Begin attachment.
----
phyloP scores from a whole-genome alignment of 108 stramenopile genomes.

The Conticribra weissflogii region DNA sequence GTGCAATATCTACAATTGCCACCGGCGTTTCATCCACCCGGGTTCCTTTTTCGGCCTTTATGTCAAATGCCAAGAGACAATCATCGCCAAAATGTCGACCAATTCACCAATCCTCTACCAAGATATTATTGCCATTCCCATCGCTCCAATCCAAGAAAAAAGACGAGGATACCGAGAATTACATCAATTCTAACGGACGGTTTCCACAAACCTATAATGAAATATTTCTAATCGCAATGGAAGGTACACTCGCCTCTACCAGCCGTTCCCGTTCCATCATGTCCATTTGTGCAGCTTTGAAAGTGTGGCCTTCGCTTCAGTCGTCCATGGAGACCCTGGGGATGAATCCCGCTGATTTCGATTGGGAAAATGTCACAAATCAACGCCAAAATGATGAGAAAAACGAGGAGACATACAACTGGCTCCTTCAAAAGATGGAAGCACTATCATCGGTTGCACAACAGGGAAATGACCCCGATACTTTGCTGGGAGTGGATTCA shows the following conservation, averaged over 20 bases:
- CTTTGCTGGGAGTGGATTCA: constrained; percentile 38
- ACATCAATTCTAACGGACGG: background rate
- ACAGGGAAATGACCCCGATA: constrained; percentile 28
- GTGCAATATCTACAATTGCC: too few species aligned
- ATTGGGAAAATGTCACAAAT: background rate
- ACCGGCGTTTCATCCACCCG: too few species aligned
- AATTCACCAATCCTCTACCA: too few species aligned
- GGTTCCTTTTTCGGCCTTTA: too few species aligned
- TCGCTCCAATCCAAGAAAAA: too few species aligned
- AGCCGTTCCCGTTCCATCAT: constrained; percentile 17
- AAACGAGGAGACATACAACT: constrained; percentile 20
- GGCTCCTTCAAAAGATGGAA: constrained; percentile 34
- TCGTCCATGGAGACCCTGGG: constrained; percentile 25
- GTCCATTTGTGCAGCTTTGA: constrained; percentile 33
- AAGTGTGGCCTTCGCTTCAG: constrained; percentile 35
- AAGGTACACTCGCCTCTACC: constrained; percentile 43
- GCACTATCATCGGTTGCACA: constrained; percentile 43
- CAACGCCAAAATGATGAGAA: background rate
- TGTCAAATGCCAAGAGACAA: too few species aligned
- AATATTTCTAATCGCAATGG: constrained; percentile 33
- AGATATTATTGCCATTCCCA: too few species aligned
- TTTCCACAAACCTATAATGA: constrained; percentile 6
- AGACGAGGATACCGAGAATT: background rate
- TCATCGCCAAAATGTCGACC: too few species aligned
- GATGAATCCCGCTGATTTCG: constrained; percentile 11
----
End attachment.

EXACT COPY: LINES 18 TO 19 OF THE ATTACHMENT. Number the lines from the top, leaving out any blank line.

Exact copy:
- AAGGTACACTCGCCTCTACC: constrained; percentile 43
- GCACTATCATCGGTTGCACA: constrained; percentile 43